Dear EarthTalk: I know that polar bears are losing ice cover due to climate change, but what are other ways that global warming affects wildlife around the globe? — Hanna Bond, Hartford, CT
Although perhaps the best known examples, polar bears certainly aren’t the only wildlife species already suffering as a result of global warming. With the sea ice that they depend upon as hunting platforms and places to rest during long swims quickly melting, polar bears were added to the federal list of threatened species in 2008. This contentious listing decision was significant in that it represented the first time the federal government acknowledged that global warming was not only having a noticeable effect on the environment but could also be blamed for the decline of particular species. Environmentalists claimed the listing was reason enough to reign in our carbon emissions sharply, but of course that has yet to happen.
While all organisms on the planet are affected in one way or another by climate change, some are more at risk than others. “Species with small population sizes, restricted ranges, and limited ability to move to different habitat will be most at risk,” reports the National Audubon Society. “Similarly, different habitats and ecosystems will be impacted differently, with those in coastal, high-latitude, and high-altitude regions most vulnerable.”
Audubon, which is primarily concerned with birds, recently published a report based on 40 years of data that found some 60 percent of the 305 avian species in North America during winter have been on the move in recent decades—shifting their ranges northward by an average of 35 miles, as habitat shifts thanks to warming temperatures. The Brant (a coastal bird), the Ring-necked Duck (a water bird), and the American Goldfinch (a land bird), all moved about 200 miles north over the last four decades. While it’s questionable whether some birds will find suitable habitat to the north—we may have paved that piece of land over—the picture looks even more grim for those species not willing or able to abandon old roosts. Also, Audubon reports that the timing of reproductive events (egg-laying, flowering, spawning) across different interdependent species is occurring earlier than ever “in some cases interrupting delicate cycles that ensure that insects and other food are available for young animals.”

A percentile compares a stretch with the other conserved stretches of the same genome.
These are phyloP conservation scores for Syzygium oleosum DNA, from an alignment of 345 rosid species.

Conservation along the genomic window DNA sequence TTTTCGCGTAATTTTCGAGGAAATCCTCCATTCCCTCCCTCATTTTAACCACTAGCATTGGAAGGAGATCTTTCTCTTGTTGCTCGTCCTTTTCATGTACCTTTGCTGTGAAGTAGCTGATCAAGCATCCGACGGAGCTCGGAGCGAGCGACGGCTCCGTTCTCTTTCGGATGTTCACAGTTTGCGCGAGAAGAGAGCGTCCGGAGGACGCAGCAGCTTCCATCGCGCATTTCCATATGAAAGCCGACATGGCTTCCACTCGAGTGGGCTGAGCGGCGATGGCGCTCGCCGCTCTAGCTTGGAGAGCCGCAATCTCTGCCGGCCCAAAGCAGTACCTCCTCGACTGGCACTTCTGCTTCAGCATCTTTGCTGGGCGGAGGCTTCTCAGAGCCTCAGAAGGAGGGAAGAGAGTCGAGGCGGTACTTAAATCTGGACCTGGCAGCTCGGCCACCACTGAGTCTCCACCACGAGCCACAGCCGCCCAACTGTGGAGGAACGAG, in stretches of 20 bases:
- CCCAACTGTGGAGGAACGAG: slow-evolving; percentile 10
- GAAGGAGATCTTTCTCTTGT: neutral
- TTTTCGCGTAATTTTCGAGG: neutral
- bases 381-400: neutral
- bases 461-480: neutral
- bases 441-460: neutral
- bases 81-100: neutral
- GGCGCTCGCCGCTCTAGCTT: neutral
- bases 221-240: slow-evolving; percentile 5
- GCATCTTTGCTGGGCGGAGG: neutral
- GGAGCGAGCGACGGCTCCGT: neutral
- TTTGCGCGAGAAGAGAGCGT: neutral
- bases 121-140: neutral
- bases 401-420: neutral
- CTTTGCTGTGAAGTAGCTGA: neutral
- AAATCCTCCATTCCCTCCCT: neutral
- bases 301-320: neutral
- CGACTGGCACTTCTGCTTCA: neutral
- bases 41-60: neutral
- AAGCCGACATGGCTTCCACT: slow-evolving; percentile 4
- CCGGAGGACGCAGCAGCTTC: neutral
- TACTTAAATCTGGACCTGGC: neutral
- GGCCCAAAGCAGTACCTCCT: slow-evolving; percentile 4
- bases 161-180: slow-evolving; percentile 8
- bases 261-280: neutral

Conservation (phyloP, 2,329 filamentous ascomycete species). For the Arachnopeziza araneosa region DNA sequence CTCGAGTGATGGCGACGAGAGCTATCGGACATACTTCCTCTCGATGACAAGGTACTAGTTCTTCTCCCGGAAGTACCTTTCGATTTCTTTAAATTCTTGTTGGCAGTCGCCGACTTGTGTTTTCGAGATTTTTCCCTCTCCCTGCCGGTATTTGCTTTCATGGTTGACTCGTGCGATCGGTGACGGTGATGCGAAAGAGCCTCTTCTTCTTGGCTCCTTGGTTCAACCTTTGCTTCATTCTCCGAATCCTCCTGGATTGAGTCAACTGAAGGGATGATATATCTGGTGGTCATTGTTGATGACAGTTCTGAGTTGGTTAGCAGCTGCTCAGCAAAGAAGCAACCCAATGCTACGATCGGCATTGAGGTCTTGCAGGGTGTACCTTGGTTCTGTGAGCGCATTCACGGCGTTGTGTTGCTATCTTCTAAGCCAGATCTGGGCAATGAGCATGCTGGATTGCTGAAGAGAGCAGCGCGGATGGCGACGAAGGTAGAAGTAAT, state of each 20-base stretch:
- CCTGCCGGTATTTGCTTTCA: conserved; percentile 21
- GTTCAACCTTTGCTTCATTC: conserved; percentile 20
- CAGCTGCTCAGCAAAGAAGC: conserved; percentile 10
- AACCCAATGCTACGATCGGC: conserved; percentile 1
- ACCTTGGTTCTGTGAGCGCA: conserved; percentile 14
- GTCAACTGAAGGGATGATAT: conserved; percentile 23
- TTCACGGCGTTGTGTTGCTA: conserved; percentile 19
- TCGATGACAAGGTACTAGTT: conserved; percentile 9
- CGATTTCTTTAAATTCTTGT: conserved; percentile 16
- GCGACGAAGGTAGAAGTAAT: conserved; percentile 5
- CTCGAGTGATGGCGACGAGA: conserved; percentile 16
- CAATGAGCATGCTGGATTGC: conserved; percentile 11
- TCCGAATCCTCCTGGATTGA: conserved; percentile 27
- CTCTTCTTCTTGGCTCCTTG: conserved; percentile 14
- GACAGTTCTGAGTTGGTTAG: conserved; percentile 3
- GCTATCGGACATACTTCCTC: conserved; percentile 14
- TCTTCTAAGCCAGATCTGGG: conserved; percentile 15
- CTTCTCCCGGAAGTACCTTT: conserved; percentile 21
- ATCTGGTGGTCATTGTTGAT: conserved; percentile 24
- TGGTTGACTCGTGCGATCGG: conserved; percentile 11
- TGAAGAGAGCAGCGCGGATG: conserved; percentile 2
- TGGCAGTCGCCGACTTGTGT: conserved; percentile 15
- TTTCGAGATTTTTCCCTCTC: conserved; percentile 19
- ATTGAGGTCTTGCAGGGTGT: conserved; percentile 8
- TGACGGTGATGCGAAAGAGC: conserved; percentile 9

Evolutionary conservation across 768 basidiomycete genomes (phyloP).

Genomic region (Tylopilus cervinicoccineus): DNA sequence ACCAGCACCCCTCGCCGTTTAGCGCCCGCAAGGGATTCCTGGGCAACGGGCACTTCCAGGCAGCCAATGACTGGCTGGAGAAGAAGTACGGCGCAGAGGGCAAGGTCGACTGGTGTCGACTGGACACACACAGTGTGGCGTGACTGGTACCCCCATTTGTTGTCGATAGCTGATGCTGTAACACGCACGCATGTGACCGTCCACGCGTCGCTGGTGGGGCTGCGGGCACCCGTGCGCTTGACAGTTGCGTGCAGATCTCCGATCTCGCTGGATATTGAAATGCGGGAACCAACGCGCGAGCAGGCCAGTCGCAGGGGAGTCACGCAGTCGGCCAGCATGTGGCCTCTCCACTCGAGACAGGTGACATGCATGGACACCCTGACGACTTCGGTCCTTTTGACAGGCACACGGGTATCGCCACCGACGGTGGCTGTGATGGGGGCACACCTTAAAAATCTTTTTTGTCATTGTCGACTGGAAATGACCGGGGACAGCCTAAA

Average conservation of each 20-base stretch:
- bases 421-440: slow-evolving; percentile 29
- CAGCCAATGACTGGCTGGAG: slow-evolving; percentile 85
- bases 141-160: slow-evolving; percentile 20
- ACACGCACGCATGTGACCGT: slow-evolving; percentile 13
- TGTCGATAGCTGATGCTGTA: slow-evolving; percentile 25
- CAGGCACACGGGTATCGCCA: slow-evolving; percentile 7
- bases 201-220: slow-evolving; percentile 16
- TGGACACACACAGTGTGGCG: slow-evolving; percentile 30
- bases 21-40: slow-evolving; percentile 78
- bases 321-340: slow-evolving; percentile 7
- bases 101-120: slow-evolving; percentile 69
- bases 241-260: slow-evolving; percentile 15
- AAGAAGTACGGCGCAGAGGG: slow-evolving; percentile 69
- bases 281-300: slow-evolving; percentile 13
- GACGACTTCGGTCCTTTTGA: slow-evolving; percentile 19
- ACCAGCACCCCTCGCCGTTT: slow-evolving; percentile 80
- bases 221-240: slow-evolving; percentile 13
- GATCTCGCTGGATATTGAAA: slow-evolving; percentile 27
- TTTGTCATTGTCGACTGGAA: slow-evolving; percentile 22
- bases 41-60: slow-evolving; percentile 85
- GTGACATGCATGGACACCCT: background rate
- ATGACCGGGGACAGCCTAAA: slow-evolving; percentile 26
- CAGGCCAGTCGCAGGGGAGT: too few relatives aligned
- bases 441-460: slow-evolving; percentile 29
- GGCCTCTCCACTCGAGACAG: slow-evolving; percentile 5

Another leading conservation group, Defenders of Wildlife, details how a long list of other North American fauna is in decline as a result of global warming. The gray wolf, trout, salmon, arctic fox, desert bighorn sheep, desert tortoise, Edith’s checkerspot butterfly, golden toad, Hawaiian monk seal, lobster, manatee, painted turtle, penguin, streamside salamander and western toad are just a few of the species on Defenders’ list that are negatively impacted by our profligate fossil fuel use. Meanwhile, the Wildlife Conservation Society adds the Irrawaddy dolphin of Southeast Asia, the Arctic’s musk ox, the ocean-going hawksbill turtle and others to the list of species that are “feeling the heat” from global warming.
While it may seem futile given the scope of the problem, everyone can still take steps to be part of the solution. Switch out your incandescent bulbs for compact fluorescents or, even better, the new generation of LED bulbs. Bike, walk and take mass transit more; drive your car less. Telecommute when you can. Try to source as much of your food and other goods locally to cut down on carbon-heavy transcontinental freight shipping. If not for yourself, do it for the polar bears, turtles, foxes and toads.
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